Indeed, a leading job search engine, claims to have the number one free business app; with more than 23 million job applications submitted since its January 2012 launch, it currently averages more than 3.5 million applications per month.6 Indeed also designates which jobs can be applied for directly from its mobile app and finds that these jobs often have higher applications rates, strongly suggesting that recruiters may be missing out on candidates due to not being accessible during that critical mobile window.

Coca-Cola is planning to implement a mobile application solution by the end of the year to make the application process easier, and because the company believes it is missing out on applicants, particularly in some markets.

“We see a great need for mobile, especially in the larger emerging markets like China, India, Africa,” says Tim Conley, Talent Systems Consultant for Coca-Cola. “People may not have laptops or bandwidth but everyone seems to have a smartphone.”

Not only is there an increase in candidate use of mobile technology, but increasingly recruiters are using mobile and tablet technology to make their jobs easier.

“Recruiters are pretty much working from their tablets,” says August Nielsen, Director of HR for Veterans United Home Loans. “It makes it easier to get out of the office. If you’re [spending] over 50% of your time in the office, you’re not doing what we want. Recruiters use their phones and their tablets to get out so they’re not lugging their laptops.”

Mobile is being used in a variety of ways in the recruiting world, including texting interview meeting requests, managing auto-fill application forms, creating and saving profiles, accessing recruiting site analytics, and tying into HR systems once an applicant has been hired.

Mobile makes the job search process easier for candidates, and eases the recruiting process for talent acquisition professionals. Among recruiters, the general consensus is that having the tools at your fingertips facilitates finding the right candidates and saves time.

3.Big Data abounds,but the right tools and a personal touch still seal the deal :

The amount of data available via the web, job boards, social media, and other recruiting resources has exponentially increased the information a recruiter can find when sourcing. It has also increased the data that can be found on individual candidates. Sifting through available information can be time consuming, frustrating, and overwhelming.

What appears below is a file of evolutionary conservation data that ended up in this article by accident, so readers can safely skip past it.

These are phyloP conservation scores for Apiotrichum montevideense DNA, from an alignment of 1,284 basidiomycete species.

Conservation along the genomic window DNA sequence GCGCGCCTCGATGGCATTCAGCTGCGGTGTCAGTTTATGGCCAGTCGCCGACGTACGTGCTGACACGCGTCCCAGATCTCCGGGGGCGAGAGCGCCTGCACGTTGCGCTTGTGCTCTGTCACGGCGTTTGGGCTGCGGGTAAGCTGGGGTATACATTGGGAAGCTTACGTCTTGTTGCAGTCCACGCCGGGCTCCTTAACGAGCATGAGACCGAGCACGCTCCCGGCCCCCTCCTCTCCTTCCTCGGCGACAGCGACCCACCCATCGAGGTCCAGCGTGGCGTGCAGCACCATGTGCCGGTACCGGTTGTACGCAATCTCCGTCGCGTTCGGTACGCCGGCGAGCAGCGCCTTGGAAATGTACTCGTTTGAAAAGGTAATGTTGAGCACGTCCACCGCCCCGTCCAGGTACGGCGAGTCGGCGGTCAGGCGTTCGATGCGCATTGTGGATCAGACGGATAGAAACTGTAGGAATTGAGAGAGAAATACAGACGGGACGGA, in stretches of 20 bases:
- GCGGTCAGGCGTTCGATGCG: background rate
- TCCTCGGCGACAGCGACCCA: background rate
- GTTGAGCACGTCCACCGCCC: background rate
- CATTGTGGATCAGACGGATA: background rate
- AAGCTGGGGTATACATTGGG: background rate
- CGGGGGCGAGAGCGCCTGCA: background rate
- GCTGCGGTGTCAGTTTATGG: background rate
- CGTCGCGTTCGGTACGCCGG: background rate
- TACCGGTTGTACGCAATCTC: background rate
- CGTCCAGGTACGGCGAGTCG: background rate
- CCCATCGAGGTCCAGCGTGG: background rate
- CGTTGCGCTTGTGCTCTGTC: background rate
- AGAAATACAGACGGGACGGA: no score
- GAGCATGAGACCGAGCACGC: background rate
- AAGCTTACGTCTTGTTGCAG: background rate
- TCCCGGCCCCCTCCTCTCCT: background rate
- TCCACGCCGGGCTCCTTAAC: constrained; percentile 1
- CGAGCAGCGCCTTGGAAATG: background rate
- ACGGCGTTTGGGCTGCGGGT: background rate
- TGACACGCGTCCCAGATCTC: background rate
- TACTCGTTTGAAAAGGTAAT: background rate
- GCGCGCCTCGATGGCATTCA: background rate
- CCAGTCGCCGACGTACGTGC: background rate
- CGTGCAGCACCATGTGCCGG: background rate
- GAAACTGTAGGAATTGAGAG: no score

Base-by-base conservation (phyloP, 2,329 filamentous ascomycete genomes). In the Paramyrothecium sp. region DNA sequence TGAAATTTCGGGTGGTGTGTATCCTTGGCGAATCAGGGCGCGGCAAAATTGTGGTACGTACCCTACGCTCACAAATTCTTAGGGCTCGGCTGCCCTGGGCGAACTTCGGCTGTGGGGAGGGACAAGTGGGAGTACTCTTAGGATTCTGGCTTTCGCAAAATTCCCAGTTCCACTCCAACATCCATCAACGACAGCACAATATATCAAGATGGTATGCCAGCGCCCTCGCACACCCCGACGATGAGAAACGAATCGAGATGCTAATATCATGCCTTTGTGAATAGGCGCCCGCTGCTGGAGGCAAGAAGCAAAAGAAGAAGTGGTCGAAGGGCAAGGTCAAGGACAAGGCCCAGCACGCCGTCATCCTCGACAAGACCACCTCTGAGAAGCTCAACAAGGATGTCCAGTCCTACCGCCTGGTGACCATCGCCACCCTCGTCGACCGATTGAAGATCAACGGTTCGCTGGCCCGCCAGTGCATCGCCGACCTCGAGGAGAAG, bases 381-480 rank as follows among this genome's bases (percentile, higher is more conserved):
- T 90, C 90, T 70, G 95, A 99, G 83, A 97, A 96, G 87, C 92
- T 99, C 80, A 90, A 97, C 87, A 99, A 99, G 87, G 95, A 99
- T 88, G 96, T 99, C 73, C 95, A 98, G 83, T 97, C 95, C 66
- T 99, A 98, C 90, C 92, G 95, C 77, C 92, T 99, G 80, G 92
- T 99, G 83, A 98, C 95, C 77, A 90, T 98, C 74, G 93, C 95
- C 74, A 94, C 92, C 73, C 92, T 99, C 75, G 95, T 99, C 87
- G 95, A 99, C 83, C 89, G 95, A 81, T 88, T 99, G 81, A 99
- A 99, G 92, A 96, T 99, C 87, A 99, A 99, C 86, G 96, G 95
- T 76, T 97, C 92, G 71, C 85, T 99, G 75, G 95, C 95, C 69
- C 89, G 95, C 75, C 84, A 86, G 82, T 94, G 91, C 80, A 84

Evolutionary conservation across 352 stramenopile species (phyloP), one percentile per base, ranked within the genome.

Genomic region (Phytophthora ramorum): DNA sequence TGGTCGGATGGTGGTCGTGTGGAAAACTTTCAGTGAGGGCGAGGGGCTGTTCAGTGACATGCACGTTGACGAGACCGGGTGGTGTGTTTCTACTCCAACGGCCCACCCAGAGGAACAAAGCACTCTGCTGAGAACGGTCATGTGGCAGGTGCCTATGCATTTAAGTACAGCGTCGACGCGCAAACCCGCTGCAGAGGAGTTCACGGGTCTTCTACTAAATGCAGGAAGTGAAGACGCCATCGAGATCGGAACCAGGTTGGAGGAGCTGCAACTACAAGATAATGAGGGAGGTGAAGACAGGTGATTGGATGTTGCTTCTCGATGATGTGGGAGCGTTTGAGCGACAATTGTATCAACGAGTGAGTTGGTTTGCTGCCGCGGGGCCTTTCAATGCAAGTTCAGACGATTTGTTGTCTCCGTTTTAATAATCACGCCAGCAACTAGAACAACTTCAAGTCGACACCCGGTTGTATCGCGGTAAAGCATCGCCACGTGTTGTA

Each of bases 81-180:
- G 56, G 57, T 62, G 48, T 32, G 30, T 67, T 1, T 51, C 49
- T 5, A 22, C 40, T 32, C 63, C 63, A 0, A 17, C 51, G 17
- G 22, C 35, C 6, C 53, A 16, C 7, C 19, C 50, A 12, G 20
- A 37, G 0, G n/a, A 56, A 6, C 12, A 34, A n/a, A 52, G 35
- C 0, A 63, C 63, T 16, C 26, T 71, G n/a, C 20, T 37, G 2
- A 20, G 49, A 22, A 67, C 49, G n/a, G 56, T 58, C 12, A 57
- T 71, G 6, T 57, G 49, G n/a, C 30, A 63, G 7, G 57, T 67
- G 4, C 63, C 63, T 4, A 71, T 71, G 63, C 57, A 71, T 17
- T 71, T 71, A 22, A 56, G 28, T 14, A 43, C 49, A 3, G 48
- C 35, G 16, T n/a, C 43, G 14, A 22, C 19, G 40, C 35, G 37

And often candidates feel the same way as they are bombarded with email, unwelcomed job solicitations, and a vast number of positions to weed through.

Having the right tools and software is integral to improving the experience for recruiters and job seekers alike.

Recruiting software that integrates social referrals, analytics, contingent sourcing, search engine marketing, and candidate self-service, can make candidate search easier. Additionally, for large companies, software can monitor the external environment and look across the internal salaried, part-time, and contingent workforce to help source the right person from the existing employee database.But even after a recruiter has used tools and data to uncover the right candidates, there is still the matterof candidate engagement..

“LinkedIn is one of the better sourcing tools if you want to find someone immediately. But people aren’t responding as quickly as they used to,” says Michael Goldberg, Director of Talent Acquisition for Freeman, one of the world’s largest face-to-face marketing firms.

According to Goldberg, LinkedIn, job boards, and other sources can help you find the right candidates, but you still have to search to find their contact information and then personally reach out.

In the end, after all the searches, analyses, and research, sometimes the old-fashioned phone call is the quickest route to recruiting success.

These three corporate EanTech provide payback as they further candidate engagement, enhance the candidate experience, increase recruiting efficiency, and improve quality of hire. Can your recruiting organization afford to ignore these trends ?

As part of its ongoing effort to provide the talent acquisition community with best and next practices, EanTech periodically conducts industry studies and surveys, such as the survey cited in this white paper. For more information on data and methodology, please contact EanTech.